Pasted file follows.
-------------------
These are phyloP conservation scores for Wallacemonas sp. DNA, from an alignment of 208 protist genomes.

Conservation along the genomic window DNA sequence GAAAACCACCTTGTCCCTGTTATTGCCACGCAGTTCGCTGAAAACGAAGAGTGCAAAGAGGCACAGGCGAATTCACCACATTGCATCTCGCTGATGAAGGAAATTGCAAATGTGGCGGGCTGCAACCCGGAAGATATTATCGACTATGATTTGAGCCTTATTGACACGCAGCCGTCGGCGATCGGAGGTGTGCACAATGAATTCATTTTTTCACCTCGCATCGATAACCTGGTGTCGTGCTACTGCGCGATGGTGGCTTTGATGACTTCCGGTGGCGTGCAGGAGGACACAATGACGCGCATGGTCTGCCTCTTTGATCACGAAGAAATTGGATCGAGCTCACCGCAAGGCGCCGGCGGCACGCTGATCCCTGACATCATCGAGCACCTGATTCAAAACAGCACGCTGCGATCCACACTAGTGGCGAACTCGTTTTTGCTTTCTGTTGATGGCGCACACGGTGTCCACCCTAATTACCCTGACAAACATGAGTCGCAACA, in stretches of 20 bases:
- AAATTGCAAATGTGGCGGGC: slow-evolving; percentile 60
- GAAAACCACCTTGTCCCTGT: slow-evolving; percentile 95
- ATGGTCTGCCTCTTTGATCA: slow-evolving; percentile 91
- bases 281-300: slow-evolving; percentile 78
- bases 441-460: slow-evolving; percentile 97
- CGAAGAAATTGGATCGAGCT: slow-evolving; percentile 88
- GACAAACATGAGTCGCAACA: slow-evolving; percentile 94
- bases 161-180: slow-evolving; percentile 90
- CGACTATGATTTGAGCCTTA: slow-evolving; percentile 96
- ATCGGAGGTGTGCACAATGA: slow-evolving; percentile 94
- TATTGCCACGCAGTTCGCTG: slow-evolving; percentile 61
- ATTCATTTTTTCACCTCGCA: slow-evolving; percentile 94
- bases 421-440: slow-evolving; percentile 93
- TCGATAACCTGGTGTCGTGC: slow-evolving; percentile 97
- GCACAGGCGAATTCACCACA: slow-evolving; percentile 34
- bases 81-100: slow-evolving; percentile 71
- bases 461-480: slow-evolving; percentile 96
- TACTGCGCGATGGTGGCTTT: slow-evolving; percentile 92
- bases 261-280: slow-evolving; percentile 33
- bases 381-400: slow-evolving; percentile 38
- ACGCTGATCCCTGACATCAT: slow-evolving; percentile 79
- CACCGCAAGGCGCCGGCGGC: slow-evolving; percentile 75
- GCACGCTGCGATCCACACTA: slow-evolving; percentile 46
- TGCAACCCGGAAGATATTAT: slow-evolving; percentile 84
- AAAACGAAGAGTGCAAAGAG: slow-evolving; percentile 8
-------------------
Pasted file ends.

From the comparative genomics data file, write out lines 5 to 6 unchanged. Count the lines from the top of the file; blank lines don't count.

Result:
- ATGGTCTGCCTCTTTGATCA: slow-evolving; percentile 91
- bases 281-300: slow-evolving; percentile 78